Academic journal article Journal of the International Academy for Case Studies

Easycar.com: Strategic Service System Design

Academic journal article Journal of the International Academy for Case Studies

Easycar.com: Strategic Service System Design

Article excerpt

CASE DESCRIPTION

The primary subject matter of this case concerns concepts relating to operations strategy and service system design. Secondary issues examined include the application of production line approaches to service, service quality concepts, and the value of demand management systems to the firm. The case has a difficulty level of four/five. The case was written for an MBA level introductory operations management class. It is also suitable for use in operations strategy or service operations management courses, at either the MBA or senior undergraduate level. The case has been designed to be taught in 75 minutes and is expected to require about two hours of outside preparation.

CASE SYNOPSIS

This case describes the situation faced by easyCar.com at the start of 2003. EasyCar is the low priced European car rental business founded by easy Jet pioneer Stelios Haji-Ioannou. EasyCar had just reached breakeven in 2002 on sales of £27 million, and had as its goals to reach sales of £100 million and profits of £10 million by the end of fiscal year 2004 in order to position itself for an initial public offering. To do this would require opening new locations at a rate of two per week and expanding its fleet of rental cars from 7000 to 24,000. The case describes the company's processes and facilities as well as its pricing and promotional strategies. It also describes a number of significant changes that the company has made in the last year, including a move to allow rentals for as little as an hour that was designed to position easyCar as a competitor to local taxis, buses, trains and even car ownership. The case also explores several legal challenges the firm faced, including a ruling that threatened one of the core elements of its business model. Students are asked to evaluate easyCar's operations strategy and assess the likelihood that easyCar will be able to achieve its ambitious goals.

INTRODUCTION

At easyCar we aim to offer you outstanding value for money. To us value for money means a reliable service at a low price. We achieve this by simplifying the product we offer, and passing on the benefits to you in the form of lower prices (easyCar.com website, 2003).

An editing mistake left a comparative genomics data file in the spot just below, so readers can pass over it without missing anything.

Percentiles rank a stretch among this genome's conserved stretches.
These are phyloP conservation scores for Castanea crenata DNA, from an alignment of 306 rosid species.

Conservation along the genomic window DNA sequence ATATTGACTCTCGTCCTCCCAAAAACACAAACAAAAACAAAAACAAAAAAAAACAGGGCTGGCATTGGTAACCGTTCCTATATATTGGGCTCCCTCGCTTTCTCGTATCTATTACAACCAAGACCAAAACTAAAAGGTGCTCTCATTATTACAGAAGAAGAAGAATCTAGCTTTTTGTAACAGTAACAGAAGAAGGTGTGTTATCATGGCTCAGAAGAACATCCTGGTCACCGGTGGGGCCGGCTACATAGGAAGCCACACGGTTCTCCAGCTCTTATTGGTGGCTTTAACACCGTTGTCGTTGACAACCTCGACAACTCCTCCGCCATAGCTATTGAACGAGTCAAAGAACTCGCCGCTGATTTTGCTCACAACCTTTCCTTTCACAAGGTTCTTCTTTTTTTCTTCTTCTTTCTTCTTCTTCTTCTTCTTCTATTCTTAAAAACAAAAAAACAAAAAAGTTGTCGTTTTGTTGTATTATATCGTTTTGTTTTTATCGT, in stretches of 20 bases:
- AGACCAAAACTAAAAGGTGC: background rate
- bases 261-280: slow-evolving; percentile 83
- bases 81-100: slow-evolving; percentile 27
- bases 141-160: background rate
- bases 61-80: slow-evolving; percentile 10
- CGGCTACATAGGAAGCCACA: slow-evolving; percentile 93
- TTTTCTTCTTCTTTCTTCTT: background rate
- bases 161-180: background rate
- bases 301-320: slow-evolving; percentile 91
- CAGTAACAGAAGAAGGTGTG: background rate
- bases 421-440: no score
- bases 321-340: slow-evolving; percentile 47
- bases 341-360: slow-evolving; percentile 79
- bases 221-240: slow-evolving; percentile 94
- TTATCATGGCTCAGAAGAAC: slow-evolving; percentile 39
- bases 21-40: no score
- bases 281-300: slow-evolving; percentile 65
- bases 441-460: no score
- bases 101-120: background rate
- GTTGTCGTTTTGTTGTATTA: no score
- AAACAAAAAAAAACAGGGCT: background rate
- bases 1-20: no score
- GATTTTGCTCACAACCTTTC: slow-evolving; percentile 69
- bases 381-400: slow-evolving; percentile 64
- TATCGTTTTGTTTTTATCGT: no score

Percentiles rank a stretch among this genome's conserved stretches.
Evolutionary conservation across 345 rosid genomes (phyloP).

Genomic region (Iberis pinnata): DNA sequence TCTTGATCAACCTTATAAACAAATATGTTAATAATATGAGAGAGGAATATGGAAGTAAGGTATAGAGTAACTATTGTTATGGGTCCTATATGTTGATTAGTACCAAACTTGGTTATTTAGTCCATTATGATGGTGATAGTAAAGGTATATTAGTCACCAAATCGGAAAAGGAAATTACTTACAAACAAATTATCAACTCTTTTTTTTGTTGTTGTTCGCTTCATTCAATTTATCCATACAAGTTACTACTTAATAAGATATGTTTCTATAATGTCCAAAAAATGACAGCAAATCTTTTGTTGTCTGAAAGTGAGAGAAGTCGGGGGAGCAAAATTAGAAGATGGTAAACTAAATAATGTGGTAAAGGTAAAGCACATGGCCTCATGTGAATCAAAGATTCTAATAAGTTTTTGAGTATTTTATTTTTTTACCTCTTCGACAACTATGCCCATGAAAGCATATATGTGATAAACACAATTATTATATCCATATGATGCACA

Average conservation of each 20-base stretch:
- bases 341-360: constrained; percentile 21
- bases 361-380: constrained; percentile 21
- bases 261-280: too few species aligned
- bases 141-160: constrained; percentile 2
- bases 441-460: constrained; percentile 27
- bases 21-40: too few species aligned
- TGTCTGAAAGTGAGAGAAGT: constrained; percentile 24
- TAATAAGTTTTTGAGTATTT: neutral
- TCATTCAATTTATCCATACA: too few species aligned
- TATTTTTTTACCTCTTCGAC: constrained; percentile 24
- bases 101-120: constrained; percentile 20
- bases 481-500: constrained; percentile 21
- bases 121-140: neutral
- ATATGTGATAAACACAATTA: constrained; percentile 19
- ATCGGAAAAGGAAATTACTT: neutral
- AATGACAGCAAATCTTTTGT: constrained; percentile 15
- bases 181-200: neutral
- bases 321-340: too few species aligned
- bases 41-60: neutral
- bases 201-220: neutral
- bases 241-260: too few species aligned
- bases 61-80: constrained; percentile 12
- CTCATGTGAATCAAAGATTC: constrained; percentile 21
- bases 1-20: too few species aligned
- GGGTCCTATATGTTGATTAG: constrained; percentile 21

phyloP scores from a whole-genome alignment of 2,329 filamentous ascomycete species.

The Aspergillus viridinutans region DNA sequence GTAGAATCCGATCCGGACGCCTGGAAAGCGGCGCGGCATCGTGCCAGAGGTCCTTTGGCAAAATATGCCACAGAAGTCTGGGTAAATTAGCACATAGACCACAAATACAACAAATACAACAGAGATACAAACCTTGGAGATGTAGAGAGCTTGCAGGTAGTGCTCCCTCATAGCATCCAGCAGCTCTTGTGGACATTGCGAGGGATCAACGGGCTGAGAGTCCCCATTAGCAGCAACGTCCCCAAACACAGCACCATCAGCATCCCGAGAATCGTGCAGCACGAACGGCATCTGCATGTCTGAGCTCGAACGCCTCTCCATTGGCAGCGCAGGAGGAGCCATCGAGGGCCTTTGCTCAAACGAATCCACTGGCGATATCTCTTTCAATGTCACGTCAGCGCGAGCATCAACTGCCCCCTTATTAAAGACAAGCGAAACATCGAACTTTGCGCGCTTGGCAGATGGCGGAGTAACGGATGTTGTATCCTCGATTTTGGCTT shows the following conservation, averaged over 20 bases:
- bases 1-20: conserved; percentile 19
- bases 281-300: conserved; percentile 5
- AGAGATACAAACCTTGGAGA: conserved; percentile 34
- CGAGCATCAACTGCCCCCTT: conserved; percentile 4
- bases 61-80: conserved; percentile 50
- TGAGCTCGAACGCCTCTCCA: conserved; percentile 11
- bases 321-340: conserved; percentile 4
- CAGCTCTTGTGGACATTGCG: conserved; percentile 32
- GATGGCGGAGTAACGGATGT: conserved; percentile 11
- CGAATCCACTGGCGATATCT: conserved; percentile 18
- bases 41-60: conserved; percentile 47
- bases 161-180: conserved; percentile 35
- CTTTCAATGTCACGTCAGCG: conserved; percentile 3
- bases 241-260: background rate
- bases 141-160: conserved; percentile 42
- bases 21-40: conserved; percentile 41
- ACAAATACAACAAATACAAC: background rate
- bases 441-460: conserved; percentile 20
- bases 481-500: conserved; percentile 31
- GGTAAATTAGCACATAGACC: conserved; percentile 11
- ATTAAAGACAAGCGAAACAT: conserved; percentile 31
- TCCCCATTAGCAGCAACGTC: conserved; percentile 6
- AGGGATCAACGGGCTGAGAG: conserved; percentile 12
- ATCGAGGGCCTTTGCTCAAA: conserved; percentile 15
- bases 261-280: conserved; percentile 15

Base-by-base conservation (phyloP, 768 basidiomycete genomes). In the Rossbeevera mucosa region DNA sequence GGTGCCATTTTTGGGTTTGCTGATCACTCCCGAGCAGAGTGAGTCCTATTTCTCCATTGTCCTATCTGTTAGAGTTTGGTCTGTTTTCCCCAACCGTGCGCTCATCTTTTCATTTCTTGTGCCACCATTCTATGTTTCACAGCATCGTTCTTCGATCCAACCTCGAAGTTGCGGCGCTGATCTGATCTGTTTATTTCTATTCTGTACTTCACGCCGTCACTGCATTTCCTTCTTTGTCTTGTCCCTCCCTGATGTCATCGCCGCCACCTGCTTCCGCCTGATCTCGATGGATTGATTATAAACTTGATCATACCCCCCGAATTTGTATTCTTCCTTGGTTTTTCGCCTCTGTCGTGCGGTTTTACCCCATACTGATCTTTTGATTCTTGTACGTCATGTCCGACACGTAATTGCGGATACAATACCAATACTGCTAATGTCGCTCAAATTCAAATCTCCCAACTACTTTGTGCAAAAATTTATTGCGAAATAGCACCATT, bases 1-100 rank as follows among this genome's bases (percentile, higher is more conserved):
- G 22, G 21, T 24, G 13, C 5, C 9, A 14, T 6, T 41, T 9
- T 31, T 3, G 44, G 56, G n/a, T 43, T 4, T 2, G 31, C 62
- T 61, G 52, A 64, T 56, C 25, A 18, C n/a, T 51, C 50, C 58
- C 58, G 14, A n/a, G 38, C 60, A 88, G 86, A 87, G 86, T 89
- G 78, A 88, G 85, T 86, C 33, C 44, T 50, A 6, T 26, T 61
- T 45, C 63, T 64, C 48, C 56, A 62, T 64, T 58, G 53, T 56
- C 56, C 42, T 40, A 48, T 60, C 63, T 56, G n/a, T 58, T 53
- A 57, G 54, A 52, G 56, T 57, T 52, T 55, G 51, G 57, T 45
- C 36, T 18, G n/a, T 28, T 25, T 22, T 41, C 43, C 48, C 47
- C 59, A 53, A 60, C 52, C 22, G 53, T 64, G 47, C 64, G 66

This was the stated mission of car rental company easyCar.com. EasyCar was a member of the EasyGroup family of companies, founded by the flamboyant Greek entrepreneur Stelios Haji-Ioannou, who was known simply as Stelios to most. Stelios founded low cost air carrier EasyJet.com in 1995 after convincing his father, a Greek shipping billionaire, to loan him the £5 million (Note: In January, 2003, £1 = euro1.52 = U.S. $1.61) needed to start the business (The big picture, 2003). Easy Jet was one of the early low cost, no frills air carriers in the European market. It was built upon a foundation of simple point to point flights, booked over the internet, and the aggressive use of yield management policies to maximize the revenues it derived from its assets. The company proved highly successful, and as a result Stelios had expanded this business model to industries with similar characteristics as the airline industry. EasyCar, founded in 2000 on a £10 million investment on the part of Stelios, was one of these efforts.

EasyCar's approach, built on the easyJet model, was quite different than the approaches used by the traditional rental car companies. EasyCar rented only a single vehicle type at each location it operated, while most of its competitors rented a wide variety of vehicle types. EasyCar did not work with agents - over 95% of its bookings were made through the company's website, with the remainder of bookings being made directly through the company's phone reservation system (at a cost to the customer of euro0.95/minute for the call). Most rental car companies worked with a variety of intermediaries, with their own websites accounting for less than 1 0% of their total booking (Click to fly, 2004). And like easyJet, easyCar managed prices in an attempt to have its fleet rented out 100% of the time and to generate the maximum revenue from its rentals. …

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